Friday, 12 February 2016

PSHE and SRE - too important to be a political football

There’s been disappointing news for supporters of statutory personal, social, health and economic (PSHE) education and sex and relationships education (SRE) in Parliament this week. Following on from the recommendation in the Education Select Committee’s report on PSHE/SRE to make the subject statutory, Education Secretary Nicky Morgan formally responded and said that statutory status would do little to tackle the most pressing problems with the subject, which are to do with the variable quality of its provision”. We disagree with this analysis – surely putting PSHE/SRE on the same footing as other subjects would help to improve overall standards.

For example, the Sex Education Forum's recent report,
Heads or Tails, emphasised the importance of SRE, with their survey finding that young people were not getting consistent, relevant, and necessary information on topics ranging from exploitation and abuse to consent and places to go for help. If all schools were mandated to teach about these topics, it would help safeguard countless young people.

A debate on Wednesday (10 Feb) in the House of Lords on PSHE education, called by Brook’s President Baroness Massey, showed that there is cross-party support in the upper chamber for the subject, while in a written answer to a question on LGBT-inclusive SRE, Education Minister Edward Timpson said:
We expect schools to ensure that young people feel that SRE education is relevant to them.” Timpson also recommended the SRE Supplementary Advice, issued in 2014 by Brook, the PSHE Association and the Sex Education Forum, in his reply. 

An article on the political background to the SRE debate by journalist Cathy Newman underlined that many senior ministers support statutory PSHE and SRE, but strongly implied that progress is being blocked by the Prime Minister.

The campaign for statutory status will continue, and in the meantime Brook will carry on our vital education work with schools across the country, helping prepare young people for life’s challenges, and giving them the confidence they need to make safer, healthier choices.

Monday, 8 February 2016

Q&A with Helen Marshall

We’re delighted that Helen Marshall will be joining us as our new Chief Executive in April. Helen is currently CEO at Ambition, a leading national youth charity, and has a wealth of experience in the public and private sectors. Read our press release here, and see below for a Q and A. Thanks to Helen for answering our questions!

Helen Marshall, who will join Brook as CEO in April 2016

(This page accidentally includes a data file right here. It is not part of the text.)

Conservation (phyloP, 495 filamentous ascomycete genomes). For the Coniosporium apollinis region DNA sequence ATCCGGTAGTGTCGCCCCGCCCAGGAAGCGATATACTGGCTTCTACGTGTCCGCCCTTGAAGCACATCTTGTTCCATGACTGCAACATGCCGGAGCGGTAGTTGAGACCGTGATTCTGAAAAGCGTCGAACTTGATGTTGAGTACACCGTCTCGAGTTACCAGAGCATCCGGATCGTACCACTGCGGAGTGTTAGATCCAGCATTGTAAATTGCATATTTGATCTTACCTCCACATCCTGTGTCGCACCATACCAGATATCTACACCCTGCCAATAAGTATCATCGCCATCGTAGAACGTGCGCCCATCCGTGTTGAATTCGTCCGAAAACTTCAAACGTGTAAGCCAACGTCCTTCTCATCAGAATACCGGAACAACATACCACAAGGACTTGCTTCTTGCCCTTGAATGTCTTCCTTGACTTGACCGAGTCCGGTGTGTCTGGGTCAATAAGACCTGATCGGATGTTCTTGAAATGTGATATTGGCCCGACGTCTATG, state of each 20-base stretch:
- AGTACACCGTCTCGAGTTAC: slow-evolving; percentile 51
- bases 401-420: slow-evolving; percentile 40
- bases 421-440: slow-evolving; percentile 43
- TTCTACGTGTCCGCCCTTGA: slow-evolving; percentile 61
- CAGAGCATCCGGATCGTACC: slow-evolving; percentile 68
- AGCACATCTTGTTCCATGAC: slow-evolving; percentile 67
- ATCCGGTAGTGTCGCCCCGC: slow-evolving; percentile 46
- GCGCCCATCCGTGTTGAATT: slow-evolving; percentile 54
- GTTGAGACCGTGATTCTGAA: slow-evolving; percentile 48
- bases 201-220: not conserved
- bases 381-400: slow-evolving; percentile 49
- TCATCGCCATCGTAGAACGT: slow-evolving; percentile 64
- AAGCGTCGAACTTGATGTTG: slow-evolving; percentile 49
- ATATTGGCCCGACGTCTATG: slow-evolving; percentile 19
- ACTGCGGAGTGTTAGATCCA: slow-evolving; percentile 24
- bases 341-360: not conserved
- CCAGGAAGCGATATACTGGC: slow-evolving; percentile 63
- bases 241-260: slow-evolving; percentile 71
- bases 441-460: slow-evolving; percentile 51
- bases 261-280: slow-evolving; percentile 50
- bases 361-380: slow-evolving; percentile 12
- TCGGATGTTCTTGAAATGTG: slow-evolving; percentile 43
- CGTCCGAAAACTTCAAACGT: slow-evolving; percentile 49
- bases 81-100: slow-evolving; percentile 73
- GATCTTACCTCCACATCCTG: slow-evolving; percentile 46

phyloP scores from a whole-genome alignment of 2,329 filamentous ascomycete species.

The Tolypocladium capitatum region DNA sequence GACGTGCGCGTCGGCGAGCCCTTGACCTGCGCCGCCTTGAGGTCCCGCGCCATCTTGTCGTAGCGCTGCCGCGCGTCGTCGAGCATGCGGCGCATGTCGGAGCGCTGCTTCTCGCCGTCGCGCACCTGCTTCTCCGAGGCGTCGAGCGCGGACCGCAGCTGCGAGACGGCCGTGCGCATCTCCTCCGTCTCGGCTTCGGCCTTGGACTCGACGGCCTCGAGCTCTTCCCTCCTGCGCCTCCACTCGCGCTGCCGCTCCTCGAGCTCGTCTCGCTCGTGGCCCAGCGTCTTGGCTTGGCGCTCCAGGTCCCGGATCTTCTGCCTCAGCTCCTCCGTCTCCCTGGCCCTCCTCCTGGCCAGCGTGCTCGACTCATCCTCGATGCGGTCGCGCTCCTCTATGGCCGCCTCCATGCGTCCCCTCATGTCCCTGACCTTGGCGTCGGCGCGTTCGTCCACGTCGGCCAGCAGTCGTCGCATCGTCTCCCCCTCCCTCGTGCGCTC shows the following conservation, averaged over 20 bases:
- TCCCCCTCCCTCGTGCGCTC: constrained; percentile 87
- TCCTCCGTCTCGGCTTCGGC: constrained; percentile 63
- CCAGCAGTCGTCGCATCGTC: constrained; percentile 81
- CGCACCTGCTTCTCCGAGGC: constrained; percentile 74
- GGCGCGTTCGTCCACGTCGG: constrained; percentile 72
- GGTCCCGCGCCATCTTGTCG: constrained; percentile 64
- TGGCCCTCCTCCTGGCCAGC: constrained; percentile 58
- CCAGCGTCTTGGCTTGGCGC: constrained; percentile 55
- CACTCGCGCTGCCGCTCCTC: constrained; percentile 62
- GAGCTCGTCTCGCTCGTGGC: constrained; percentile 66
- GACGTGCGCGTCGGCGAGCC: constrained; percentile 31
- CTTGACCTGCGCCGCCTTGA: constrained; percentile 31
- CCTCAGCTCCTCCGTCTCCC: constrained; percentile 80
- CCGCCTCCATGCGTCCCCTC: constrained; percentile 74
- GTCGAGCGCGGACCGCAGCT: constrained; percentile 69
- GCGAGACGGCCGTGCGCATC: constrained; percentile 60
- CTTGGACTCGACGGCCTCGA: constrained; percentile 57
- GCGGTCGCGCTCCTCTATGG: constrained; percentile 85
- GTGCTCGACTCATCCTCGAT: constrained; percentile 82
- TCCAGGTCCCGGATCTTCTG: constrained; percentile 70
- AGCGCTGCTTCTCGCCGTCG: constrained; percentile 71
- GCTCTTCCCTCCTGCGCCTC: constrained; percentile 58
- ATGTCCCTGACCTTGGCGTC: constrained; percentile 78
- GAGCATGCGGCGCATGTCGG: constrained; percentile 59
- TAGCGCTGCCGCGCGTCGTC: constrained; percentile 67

Hi Helen! Can you tell us a bit more about your work and life to date? How do you think the skills and experience you’ve built up will transfer to your role at Brook?

I’ve been at Ambition for six years, and worked for a housing association in London for 10 years prior to that. I started my working life in the private sector. I have strong leadership skills, expert financial management, like to think creatively about challenges and enjoy busy working environments. I’m known for my organisation and multi-tasking skills!

What attracted you to Brook?

I was attracted by our shared vision of improving opportunities for young people. I’m hugely impressed with Brook’s passion to support young people to make positive and healthy lifestyle choices.

How did you find the selection process? What did you think of the young people’s panel?

Meeting the young people was my favourite part of the assessment day! It was brilliantly organised and very robust.

What are you most looking forward to when you take up the reins at Brook? What do you think your first actions are likely to be?

I’m keen to learn more about the organisation so I can lead the next phase of growth and development. I’m also looking forward to meeting everyone and learning all about this new sector. I plan to focus on next year’s business plan and budget and the development of a new strategic framework to demonstrate the positive impact of our work.

How will you help Brook navigate the challenges that lie ahead due to tightening budgets, cuts to public health funding, and so on?

I will look at new ways of delivering services to new markets, and invest in business development opportunities such as external strategic partnerships, as well as how we can increase our capacity to fundraise effectively. I’m keen that we are able to evidence the impact of all our work to improve outcomes for young people.

Do you have a message for Brook staff, on what your vision for us is and where you’d like to take Brook?

I want to build on the huge amount of fantastic work over the last few years to grow the organisation – hopefully in new and exciting ways! I know Brook has an amazing and committed staff team and I will make sure that we properly invest in staff by recognising and rewarding excellence.

Finally, a bit of fun! Do you have an interesting/unexpected fact about yourself you’d like to share?

I’m addicted to property programmes and my design hero is Kevin McCloud!

Thank you!